WHEN my 79-year-old mother died peacefully in St Vincent’s Hospice, we were thankful we were with her. At home until just a few days earlier, she remained in control as much as anyone dying from cancer could. In the hospice, the morphine made the last few days bearable – and killed her. This is what ethicists call double effect: the intention is good but it has a foreseeable bad outcome.Hospices help people die with dignity. My mother was lucky she was not in hospital – they are not designed to help people die but to keep them alive.The earliest hospitals treated injured soldiers in Roman times. Perhaps this is why we like military metaphors in health so much. We fight diseases and lose the battle against them when we die. Until recently – the past 50 years – most people died in the company of family, friends, priests or faith healers. Today, if we die in hospital, we are more likely to die alone or in the company of strangers.In the 19th century, people were expected to live for half as long as they do now. Most families would mourn the death of at least one child, sometimes more. Medical advances and a better standard of living mean we are no longer reminded of death each day.Hospitals with advanced technology and medical specialisation still fight diseases and frequently win. But there is one fight they cannot win: the one with death.Hospitals are filled with elderly patients at the end of their lives. People over 65 make up an eighth of the population but comprised about 37 per cent of all patients in public hospitals last year. Twenty per cent were over 75 and about 5 per cent over 80.Doctors always include age in an oral summary of a patient but other factors are also important, such as lifestyle, psycho-social factors and a capacity for relationships. Some people in their 70s are fitter and healthier than those in their 50s.I was at a public lecture last month when a 95-year-old woman spoke wise words from the front row. She was as sharp as a tack. If she got sick, she should have all the medical care needed to get her well – but only if she understood the risks and was able to state a preference. A person’s capacity to enjoy life and make decisions is what counts.Because hospitals are designed to treat and save patients, healthcare professionals follow protocols designed to maintain and sustain life, often without considering the patient’s circumstances. The sanctity of life underpins the ethics of hospitals. They use expensive, often invasive, treatments when basic, humane medical and nursing care is more appropriate.The full range of interventions – heart monitors, ventilation machines and other vastly expensive technologies – are given to patients admitted to intensive care units. Expensive imaging equipment, such as MRI machines, can range in cost from $1 million to $3 million, with each scan costing between $500 and $3500.Whether a patient wants any of this is frequently unknown. Patients may be unconscious when admitted, or deteriorate suddenly. The miracles of medicine allow life to be maintained even in the frailest humans. Many die during treatment and the lucky ones have palliative care for their remaining days. Many who recover are incapable of interacting with others and unable to say what they would like to happen. They are incapable of enjoying life or relationships. Is this how we want to die?While affordability is a big consideration, my arguments for limiting treatments for the elderly at the end of their lives are based on the potential for harm from those treatments and avoiding unnecessary suffering – be it for weeks, days or hours.If an elderly patient’s heart or lungs stop working, they will usually be given cardiopulmonary resuscitation by an ”arrest team”, regardless of how likely they are to survive. This is the default treatment. Only patients who have expressed a preference and had it recorded in their medical records are not given the treatment.Many doctors and nurses who are critical on ethical grounds of the requirement to revive elderly patients will go through the motions of CPR. Others give it their best and keep the patient alive, only to wonder later if they did the right thing.The fallback position of extending life seems proper but is, in fact, tragic. Until the mid-1990s, patients in NSW had red or blue codes inserted into their records to show whether were to be resuscitated. Often, neither those patients nor their relatives knew which colour applied to them. They didn’t know that doctors had already decided not to resuscitate. Such information should be shared with patients and carers – a necessity for both them and clinicians.Confusion about policy regarding treatment of the elderly in hospitals means many terminally ill patients are kept alive unnaturally and suffer unnecessarily. It allows the personal biases of doctors to dictate treatment. Some doctors may act on their own moral and religious convictions and try to save every life. Others will not offer treatments when they should on the basis of the patient’s chronological age alone.Why are we reluctant to talk about caring for the dying? Some patients worry that if they refuse high-tech treatment, they will be left without any care. Some doctors see little that’s heroic in caring for the dying – their skills lie, and are better used, elsewhere. Patients need a warm hand and comfort rather than a scalpel.Notwithstanding the clinical complexities of treating the elderly, who often have multiple problems, surely the goal of treatment is to relieve pain and reduce symptoms while not over-treating or causing undue suffering by prolonging life.Palliative care clinicians should be discussing the options with patients and carers to determine what is best for them. Sadly, they are often called only after more invasive treatments have failed – perhaps because palliative care is not well understood by the community.In 2006, for instance, the government report Community Attitudes Towards Palliative Care found it was raised by just 1 per cent as a health issue. While hospices are the alternative to hospitals, palliative care is the alternative to life-saving treatments. A palliative approach treats the whole person by focusing on their quality of life, not just treating the disease. Yet it was not specifically mentioned in the health and ageing budget statements for this financial year. The government did allocate $500 million for more sub-acute care services, which enable many older people to leave hospital earlier. But we need to keep them out of hospital in the first place. Hospitals can be dangerous for the frail elderly, who are at risk of over-treatment, infection and adverse events. If a family member wants ”everything done”, doctors are likely to agree – the fear of litigation ensures that. Doctors respond to family demands, even when the patient will suffer.Yet the cost of treating the elderly in hospital is enormous. This year, $64 billion was allocated to public hospitals and reducing pressure on emergency departments. A disproportionate amount of that money will be spent on those in the last few months of life. This money could be better spent on patients who would benefit and on health prevention.In a NSW hospital, one bed costs about $450,000 a year – $1233 a day. The average cost nationally for each admission to a public hospital is about $4500. Older patients generally stay longer than younger ones – 7.3 days compared with 4.5 for the rest. Apart from toddlers under the age of one, patients over 75 stay longest. Most elderly patients are admitted to hospital for circulation problems, then cancers and tumours.Coronary heart disease and stroke account for 30 per cent of deaths of those over 65. Surgery and general anaesthetic are too much for some. About 10 per cent of aged patients are transferred from hospital to a residential care facility, including those who were admitted with only a broken bone.Where should the elderly go when dying if not to hospital? If a person cannot die at home, the next best place is a hospice.We arranged for my mother’s admission to the hospice when she had difficulty breathing and strong pain. There are too few hospices; of the 78,000 elderly people now in nursing homes, a significant number are transferred to hospital for symptoms similar to those experienced by my mother. Yet the average cost of an aged-care bed is about $100 a day – less than a tenth of the cost of a hospital bed. The cost of a hospice bed is also significantly less than a hospital bed.Keeping the dying out of hospital is better for family, friends and the patient. It’s much easier to have meaningful conversations in a hospice.In the past half-century, we have handed over responsibility for dying to doctors – and we’ve incurred the costs. Accepting death as natural is necessary for imposing limits on treatment. We need more discussion on how we die, how we care for those approaching death and on whether the goal of medical treatment for the dying is to relieve suffering or extend life.This problem is not one of medicine’s making; it is a conceptual one about how we use medicine on the inevitable journey to death.Merrilyn Walton is professor of public health at the University of Sydney.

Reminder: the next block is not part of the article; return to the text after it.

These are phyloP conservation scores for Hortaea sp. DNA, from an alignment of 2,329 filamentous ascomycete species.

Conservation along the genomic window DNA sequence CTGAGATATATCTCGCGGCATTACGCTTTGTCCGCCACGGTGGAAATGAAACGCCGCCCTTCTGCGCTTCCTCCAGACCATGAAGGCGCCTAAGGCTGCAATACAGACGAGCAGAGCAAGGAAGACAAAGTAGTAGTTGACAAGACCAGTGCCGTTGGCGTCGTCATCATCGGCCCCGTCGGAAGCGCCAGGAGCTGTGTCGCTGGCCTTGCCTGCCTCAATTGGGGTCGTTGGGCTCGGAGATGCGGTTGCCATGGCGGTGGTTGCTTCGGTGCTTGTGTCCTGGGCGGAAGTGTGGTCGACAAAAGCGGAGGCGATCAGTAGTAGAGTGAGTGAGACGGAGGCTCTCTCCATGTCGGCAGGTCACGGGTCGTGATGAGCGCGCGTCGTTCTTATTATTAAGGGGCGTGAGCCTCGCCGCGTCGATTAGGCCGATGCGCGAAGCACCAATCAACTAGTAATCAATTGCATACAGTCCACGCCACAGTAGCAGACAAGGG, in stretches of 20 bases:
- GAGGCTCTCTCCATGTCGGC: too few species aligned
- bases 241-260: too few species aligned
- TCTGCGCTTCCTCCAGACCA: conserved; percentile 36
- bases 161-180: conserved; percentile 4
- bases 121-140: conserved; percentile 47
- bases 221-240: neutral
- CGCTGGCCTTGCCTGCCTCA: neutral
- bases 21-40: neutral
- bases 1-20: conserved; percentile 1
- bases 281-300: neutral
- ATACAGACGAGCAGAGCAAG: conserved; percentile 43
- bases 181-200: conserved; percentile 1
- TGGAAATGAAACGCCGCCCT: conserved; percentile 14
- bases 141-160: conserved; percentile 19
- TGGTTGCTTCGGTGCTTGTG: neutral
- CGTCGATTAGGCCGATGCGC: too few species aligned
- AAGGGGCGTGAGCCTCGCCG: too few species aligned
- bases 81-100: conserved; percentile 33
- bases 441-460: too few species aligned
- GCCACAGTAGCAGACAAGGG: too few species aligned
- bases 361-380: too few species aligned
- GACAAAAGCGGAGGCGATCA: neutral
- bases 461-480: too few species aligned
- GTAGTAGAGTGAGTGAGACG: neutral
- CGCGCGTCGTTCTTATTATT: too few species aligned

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Can politicians develop policy before engaging their mouths?

THE lead up to this election campaign did not follow the usual script. Sure, everything that came out of Julia Gillard’s and Tony Abbott’s mouths was scripted and, most likely, focus group-tested as well. But when it comes to the content of the campaign – the policy, the things they promise to do – there seems to have been almost no script. It seemed as though our leaders were ad libbing, or at least making stuff up in a hurry.Gillard and Abbott may have been forced into an extraordinary level of political improvisation because of the unusual tumult of this political term.Labor knifed one leader and the Coalition two in the space of one parliament, during which the policy agenda was consumed with the tumult of the economic crisis. Both leaders came to their jobs late in the term.Because of what Labor did to manage that crisis, Labor and Liberal entered an election campaign with restrictions on how much money they can spend. Everything they spend has to be cut from somewhere else, which may come as a shock after the past few elections.The aftermath of the economic crisis casts uncertainty over the economic outlook.In normal political cycles, the weeks before an election are full of demands that the alternative government reveal its policies. These are rebuffed on the grounds that the alternative government has not yet seen the final budget figures and will release its policies when it is good and ready and when it is sure the voters are listening.But this year, the final weeks before the campaign were consumed by the Labor leadership change and demands that the government explain its policies, devised on the hop by the new Prime Minister to try to neutralise political problems inherited from her predecessor.First, Gillard pulled off a ”deal” to end the war with the mining companies over the resource super profits tax. It emerged with a new name, slightly smaller revenue projections and three big mining companies mysteriously happy. We now know forecasts of higher commodity prices have driven this outcome. The government is delighted Abbott is locked into opposition to a tax supported by the companies set to pay more than 80 per cent of it.Second, she unveiled a new asylum policy – a regional processing centre in East Timor – which unravelled almost as soon as she announced it because of East Timor’s grave reservations. The East Timor solution was preferable to John Howard’s Pacific Solution, she said, because unlike Nauru, Timor was a signatory to the United Nations Convention on Refugees. When Nauru said it was not only keen to reopen its processing centre, but would also consider signing the convention, the policy reasons for shunning it became less clear.And third, Gillard worked up policies on climate change to make up for the fact she was sticking with Kevin Rudd’s decision to delay Labor’s central climate change policy – the emissions trading scheme – even though Labor still believes a carbon market is the cheapest way to bring emissions down.Abbott got to the election starting line having released very few policies at all. And most of those also had a seat-of-the-pants quality to them.He announced a generous paid parental leave policy, which he didn’t take to the shadow cabinet or the opposition party room despite his promises to his colleagues and in contradiction to his attacks on the former prime minister Kevin Rudd for disregarding normal decision-making processes.He once said such a scheme would be implemented ”over my dead body”, but by May he was so convinced it was necessary he was prepared to introduce a ”temporary” levy on big business of 1.7 per cent to pay for it. Then he said the levy would be permanent, but might one day be offset by a cut in company tax which would leave small business even further ahead.He said the paid parental leave would be followed by a generous policy for stay-at-home mothers – like the policy he laid out in Battlelines, and the one he unsuccessfully proposed for inclusion in his budget-in-reply speech, before he was rolled by his shadow cabinet. The Coalition said such a scheme could not yet be afforded.He also released a ”direct action” climate change plan, proposing to reduce greenhouse emissions through government grants and regulation.Most of the emission reductions are supposed to come from storing carbon in the soil. The only major planned industrial emission reductions come from paying hundreds of millions of dollars to the dirtiest brown-coal-fired power stations, to subsidise their owners to replace the stations with gas-fired ones and to subsidise the power produced so the prices don’t rise.Another promise is for a 15,000-strong ”green army” to tackle feral animals and weeds. Initially it was estimated to cost $750 million a year. Now it is costed at $400 million over four years, with the ”army” more likely to total about 3000 workers.Both parties had policy processes under way – the Liberals’ chaired by Andrew Robb and Labor’s – until her ascent to the leadership – by the then deputy prime minister, Julia Gillard. So possibly, the policies we will get in rest of the campaign will be a little less rough and ready.As fascinating as the presidential-style personality race between Gillard and Abbott will be, as fulsomely as it will fill media sound grabs, both sides owe the voters some ideas that are fully costed, and fully thought through.Lenore Taylor is the Herald’s national affairs correspondent.